After decades of social activism during his playing days and in his post-career endeavors, it’s fitting that NBA legend Kareem Abdul-Jabbar is the namesake of the league’s newly-created award that will honor a player that emerges in the fight for social justice off the court.
Thursday, the NBA announced the creation of the Kareem Abdul-Jabbar Social Justice Champion award, which will annually honor a current player pursuing social justice. The award will go to the player that upholds its values of equality, diversity and inclusion, with the winner garnering an opportunity to select an organization to receive $100,000 on his behalf. The other four finalists for the award will also select an organization to receive a contribution of $25,000. It’s more incentive for players to get involved in their respective communities and in the fight for equality, according to the league’s all-time leading scorer.
“I’m thrilled,” Abdul-Jabber said of the honor in an interview with NBA.com’s Michael C. Wright. “I’m very honored that the NBA would name the Social Justice Award after me. I hope it serves as an inspiration to the guys in the league now to see what they can do. I think when they start competing with each other to do good things in their communities, we’ll get a lot of positive results from that.
“You know, when you want things to change, the change never comes on time,” the six-time MVP and six-time NBA champion added. “It’s always late. It’s aways much later than you wanted it to come. But those moments do come, and you have to appreciate them when they do.”
His passionate speech to America after the police shooting of Jacob Blake went viral following the Milwaukee Bucks’ decision to boycott their playoff game against the Orlando Magic on August 26, 2020. Now, NBA legend Chris Webber has taken his message to the virtual classroom.
Webber has teamed up with Morehouse College to lead “Activism in Sports and Culture,” an online course through on-demand streaming platform Coursera. The course is offered free to audit, or $49 for credits.
“I wanted to have a voice in here, ’cause I feel like we only have the same couple of voices talking during these times. So, it’s very important for me to come on here,” Webber said back in August to a nationally-televised audience. “I keep hearing the question like, ‘What’s next? What’s next?’ Well, you’ve got to plan what’s next. You have to figure out what’s next. I’m very proud of the players. I don’t know the next steps. I don’t really care what the next steps are, because the first steps are to garner attention. And they have everybody’s attention around the world right now. Then, leadership and others will get together and decide the next steps. So, we know it won’t end tomorrow. We know that there’s been a million marches, and nothing will change tomorrow.”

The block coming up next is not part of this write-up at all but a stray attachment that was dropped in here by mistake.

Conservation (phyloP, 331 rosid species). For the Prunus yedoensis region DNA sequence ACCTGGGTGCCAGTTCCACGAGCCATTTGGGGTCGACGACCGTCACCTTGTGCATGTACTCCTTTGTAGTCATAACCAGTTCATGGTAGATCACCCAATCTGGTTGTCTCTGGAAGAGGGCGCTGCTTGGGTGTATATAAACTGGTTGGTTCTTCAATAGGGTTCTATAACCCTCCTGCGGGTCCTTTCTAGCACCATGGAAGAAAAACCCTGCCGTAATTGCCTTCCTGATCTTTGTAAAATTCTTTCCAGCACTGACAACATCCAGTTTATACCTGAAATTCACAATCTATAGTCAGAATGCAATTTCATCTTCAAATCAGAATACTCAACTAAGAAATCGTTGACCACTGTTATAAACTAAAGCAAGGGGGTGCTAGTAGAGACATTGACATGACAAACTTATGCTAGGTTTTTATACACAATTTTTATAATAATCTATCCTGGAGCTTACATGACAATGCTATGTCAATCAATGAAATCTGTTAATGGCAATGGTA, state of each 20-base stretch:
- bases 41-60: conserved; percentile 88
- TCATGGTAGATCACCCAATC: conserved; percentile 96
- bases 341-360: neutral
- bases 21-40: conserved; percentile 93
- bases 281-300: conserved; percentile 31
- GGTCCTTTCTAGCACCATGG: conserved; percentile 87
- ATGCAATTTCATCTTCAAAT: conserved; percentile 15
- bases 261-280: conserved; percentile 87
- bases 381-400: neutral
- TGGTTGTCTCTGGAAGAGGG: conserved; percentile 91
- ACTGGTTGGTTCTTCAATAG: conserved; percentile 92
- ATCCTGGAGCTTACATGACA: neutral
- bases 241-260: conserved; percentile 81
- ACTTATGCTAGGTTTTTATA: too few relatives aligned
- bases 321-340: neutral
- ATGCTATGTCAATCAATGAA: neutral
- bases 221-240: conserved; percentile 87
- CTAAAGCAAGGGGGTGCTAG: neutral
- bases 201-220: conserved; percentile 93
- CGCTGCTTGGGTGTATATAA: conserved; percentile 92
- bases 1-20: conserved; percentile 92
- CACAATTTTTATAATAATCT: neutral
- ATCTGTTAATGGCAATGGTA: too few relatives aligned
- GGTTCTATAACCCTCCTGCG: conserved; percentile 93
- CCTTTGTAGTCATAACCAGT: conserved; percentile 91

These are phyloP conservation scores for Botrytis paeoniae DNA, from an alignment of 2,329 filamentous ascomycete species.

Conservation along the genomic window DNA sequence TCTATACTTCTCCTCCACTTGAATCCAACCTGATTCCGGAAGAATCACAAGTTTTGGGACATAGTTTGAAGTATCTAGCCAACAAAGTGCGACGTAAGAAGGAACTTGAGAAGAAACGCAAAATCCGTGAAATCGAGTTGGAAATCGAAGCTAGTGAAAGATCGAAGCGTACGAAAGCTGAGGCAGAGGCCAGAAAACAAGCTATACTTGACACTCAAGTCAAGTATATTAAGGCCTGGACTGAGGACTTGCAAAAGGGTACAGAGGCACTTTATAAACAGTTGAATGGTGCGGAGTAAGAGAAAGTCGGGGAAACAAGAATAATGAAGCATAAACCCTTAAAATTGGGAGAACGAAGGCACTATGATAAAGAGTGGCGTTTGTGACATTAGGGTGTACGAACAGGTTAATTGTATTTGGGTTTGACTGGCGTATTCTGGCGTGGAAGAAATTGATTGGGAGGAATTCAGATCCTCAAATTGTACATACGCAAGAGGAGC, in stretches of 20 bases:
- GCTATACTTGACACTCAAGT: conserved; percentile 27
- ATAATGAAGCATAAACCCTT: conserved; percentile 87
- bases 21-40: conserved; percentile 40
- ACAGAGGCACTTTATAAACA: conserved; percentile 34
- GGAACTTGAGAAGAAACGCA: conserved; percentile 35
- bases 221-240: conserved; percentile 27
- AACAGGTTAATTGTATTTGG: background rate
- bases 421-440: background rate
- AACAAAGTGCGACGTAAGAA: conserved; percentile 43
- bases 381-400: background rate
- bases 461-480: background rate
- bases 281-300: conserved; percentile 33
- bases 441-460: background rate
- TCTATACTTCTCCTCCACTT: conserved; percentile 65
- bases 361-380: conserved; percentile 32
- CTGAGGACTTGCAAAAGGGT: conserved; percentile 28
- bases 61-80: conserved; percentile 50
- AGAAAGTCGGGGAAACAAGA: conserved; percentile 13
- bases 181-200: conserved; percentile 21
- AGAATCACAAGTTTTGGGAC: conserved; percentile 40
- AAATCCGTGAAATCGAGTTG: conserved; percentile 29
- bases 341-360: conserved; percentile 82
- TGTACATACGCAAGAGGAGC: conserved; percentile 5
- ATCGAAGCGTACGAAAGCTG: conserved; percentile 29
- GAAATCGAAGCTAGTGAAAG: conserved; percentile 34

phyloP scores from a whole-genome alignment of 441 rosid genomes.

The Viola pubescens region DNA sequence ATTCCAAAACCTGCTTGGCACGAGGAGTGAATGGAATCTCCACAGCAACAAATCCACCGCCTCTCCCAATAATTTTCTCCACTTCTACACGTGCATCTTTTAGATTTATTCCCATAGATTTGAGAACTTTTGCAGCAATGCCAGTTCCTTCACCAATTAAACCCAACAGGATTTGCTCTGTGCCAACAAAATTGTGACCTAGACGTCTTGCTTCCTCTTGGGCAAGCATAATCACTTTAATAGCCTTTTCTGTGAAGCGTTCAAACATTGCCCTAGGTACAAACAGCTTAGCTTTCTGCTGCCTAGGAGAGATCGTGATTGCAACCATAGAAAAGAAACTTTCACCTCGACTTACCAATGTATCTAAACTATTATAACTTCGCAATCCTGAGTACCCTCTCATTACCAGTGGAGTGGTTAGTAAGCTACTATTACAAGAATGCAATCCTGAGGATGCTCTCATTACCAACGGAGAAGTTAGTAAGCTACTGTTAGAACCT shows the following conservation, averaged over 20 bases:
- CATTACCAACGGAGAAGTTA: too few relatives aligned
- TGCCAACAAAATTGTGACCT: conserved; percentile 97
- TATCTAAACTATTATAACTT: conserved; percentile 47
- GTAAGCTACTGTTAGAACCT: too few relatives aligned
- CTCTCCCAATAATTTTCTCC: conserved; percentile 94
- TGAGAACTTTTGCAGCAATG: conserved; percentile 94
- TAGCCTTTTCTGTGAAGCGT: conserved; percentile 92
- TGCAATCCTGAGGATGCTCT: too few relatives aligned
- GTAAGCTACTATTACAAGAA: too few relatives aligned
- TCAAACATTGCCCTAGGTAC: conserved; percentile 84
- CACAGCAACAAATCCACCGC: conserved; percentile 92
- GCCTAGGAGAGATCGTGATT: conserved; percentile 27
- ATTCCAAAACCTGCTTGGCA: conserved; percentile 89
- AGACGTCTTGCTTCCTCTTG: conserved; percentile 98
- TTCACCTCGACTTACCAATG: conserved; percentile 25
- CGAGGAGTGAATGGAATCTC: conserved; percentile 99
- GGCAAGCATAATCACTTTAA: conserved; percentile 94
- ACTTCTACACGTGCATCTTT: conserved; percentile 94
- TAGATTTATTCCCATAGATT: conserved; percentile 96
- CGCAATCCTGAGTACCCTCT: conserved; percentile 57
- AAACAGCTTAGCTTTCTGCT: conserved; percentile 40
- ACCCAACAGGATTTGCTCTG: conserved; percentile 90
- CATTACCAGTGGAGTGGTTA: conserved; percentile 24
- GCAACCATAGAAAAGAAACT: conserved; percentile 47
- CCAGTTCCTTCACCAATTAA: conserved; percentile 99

However, by taking his activism to the classroom, the five-time NBA All-Star will be a part of that change whenever it happens.
After opting out of the 2020 WNBA season to focus on social activism and justice reform, two-time champion Renee Montgomery announced her retirement Tuesday to continue the fight for equality.
Montgomery played a total of 11 seasons in the WNBA, garnering All-Star honors in 2011 and taking home the Sixth Woman of the Year award in 2012. The No. 4 pick in the ’09 draft spent the ’18 and ’19 seasons with the Atlanta Dream after previously spending time with the Connecticut Sun and the Minnesota Lynx, winning two titles with the ladder in ’15 and ’17. All told, she finishes her career averaging 9.7 points, 1.7 rebounds and 3.1 assists in 364 games. The 34-year-old now hints at continuing the fight for social justice in her post-career endeavors.
“I don’t know how to feel about this, so this segment is called, ‘Dear Basketball,’ Montgomery said while invoking the spirt of the late Kobe Bryant during her announcement. “I’m sure you can assume why, so I’ve always wondered what like my ‘Dear Basketball’ moment was going to be like. And now that it’s here, I’m a little bit nervous — speechless.
“One moment last year turned into a movement,” she added on Twitter. “The marathon will continue…”
Admittedly trying to balance his impact on the court and his impact in the world of social activism, Brooklyn Nets point guard Kyrie Irving made his return to the team Tuesday after a lengthy hiatus due to personal reasons and the NBA’s health and safety protocol.
Irving hasn’t played since scoring 29 points in 30 minutes during Brooklyn’s 130-96 win over Utah on Jan. 5, missing the Nets’ last seven games. Five of those absences were due to personal reasons and the last two were for conditioning after video surfaced of Irving at a family birthday party without wearing a mask, leading the NBA to fine the perennial All-Star $50,000 for violating health and safety protocols. But with those issues now behind him, Irving says he’s ready to return to the court and assist the Nets (9-6) in their championship pursuit.
“It’s a lot of family and personal stuff going on, so I just want to leave it at that,” Irving matter-of-factly told reporters Tuesday.
“I’m happy to be back,” he added. “Happy to be around these guys. Addressed the team, addressed everybody that needs to be addressed. Now I can move on. … Happy to be back.”
Despite facing criticism for his handling of things off the court, Irving has excelled this season on the hardwood while averaging 27.1 points, 5.3 rebounds and 6.1 assists through seven games, connecting on 50.4 percent from the field and 42.6 percent from three-point range. Tuning out the external noise from critics, Irving says the team’s support during his hiatus will now allow him to pick up where he left off at before tending to his personal matters. It’s that show of support from teammates and the Nets’ brass that Irving adds will allow the new-look squad to hit the ground running when it returns to the court Wednesday night against the Cleveland Cavaliers in what is expected to be the team’s first outing with Irving available after Brooklyn acquired eight-time All-Star James Harden from Houston in a four-team trade on Jan. 14.